Centrica plans battery storage, solar and hydrogen at former gas power plant
British Gas owner Centrica has today (24 January) confirmed that it has acquired the four-acre site for the former Knapton Generating Station, near Malton in North Yorkshire, from Third Energy.
Gas-fired power generation ceased at Knapton in late 2019, as Third Energy had fired the plant using fracked gas before the UK Government imposed a moratorium on fracking. Third Energy was initially planning to create a low-carbon ‘energy park’ at the site but Centrica, as new owner, is now taking up that mantle.
Centrica has proposed the creation of a 28MW battery energy storage facility on the site. The facility will be developed in stages and the first part will be a 56MWh grid-connected battery. Centrica claims that this battery would be able to power 14,000 homes for two hours.
Centrica has also confirmed that it will explore the potential for installing solar panels in the surrounding area. A co-located battery with renewables like solar can help overcome the challenge of intermittent generation, storing generated electricity when conditions are favorable and demand is low, then providing the electricity to the grid during times of low generation and high demand.
Additionally, Centrica will investigate whether Knapton would be a suitable location for off-grid hydrogen production.
In related news, SSE Renewables has opened a public consultation on plans to co-locate battery energy storage and solar panels with its existing Richfield Wind Farm at Bridgetown in County Wexford, Ireland.
Richfield (pictured) is an 18-turbine wind farm that has been operational since 2006. It has a total generation capacity of 27MW.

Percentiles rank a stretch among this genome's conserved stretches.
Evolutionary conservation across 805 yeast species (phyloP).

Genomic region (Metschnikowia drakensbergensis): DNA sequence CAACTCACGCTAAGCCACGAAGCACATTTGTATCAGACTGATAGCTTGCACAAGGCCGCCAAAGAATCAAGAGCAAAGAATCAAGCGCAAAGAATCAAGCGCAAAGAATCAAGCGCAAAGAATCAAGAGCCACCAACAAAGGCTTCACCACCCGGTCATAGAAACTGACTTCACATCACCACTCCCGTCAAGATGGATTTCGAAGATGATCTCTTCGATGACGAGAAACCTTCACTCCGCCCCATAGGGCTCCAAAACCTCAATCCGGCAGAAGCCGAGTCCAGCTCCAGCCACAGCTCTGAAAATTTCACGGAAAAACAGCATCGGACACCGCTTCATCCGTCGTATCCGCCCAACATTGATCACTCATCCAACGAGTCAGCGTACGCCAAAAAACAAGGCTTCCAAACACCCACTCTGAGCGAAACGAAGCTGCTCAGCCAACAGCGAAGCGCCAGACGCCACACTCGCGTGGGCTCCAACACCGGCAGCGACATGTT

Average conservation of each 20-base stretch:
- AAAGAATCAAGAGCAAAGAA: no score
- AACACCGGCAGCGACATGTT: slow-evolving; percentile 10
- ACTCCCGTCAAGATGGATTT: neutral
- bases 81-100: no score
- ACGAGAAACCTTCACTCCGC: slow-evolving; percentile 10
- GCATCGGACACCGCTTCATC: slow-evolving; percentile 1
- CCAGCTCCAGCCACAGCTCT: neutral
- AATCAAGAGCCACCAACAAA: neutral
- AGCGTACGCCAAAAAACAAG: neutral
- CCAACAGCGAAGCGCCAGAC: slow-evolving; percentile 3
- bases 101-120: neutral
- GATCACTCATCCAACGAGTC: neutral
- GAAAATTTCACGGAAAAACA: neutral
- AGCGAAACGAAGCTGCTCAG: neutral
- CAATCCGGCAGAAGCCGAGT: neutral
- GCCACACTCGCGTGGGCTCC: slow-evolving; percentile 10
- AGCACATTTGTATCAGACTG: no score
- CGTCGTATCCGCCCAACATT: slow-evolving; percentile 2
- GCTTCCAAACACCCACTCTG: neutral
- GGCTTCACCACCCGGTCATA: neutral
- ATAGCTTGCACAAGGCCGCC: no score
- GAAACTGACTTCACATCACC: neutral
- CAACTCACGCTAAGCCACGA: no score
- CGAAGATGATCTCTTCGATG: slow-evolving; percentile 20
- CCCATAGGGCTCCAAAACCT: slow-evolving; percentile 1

SSE Renewables is seeking to develop a 21MWp solar farm on lands near the wind farm. It also wants to develop a co-located 10MW battery energy storage system which, like Centrica’s, would be able to power thousands of local homes for two hours.
The proposed solar farm would be located in the townlands of Hooks and Yoletown while the proposed battery energy storage system would be co-located adjacent to the existing substation at Richfield Wind Farm. SSE Renewables intends to submit a planning application to the County Council this spring, following a full public consultation.
SSE Renewables will need to, also, apply for permission for grid connection. At present, Ireland does not permit grid connections for ‘hybrid’ technologies, where projects are co-located.
“While some regulatory hurdles still need to be overcome to allow for hybrid grid connections, we’re ready at SSE Renewables to work closely with key government and regulatory stakeholders so that we can remove any remaining barriers and support the delivery of important solar and battery technology projects co-located at wind farm sites,” said the business’s onshore renewables development and construction director Heather Donald.
Ireland is notably aiming to generate 80% of its electricity from renewable sources by 2030, Wind is currently the leading renewable generation method for Ireland.
Source edieJanuary 27, 2023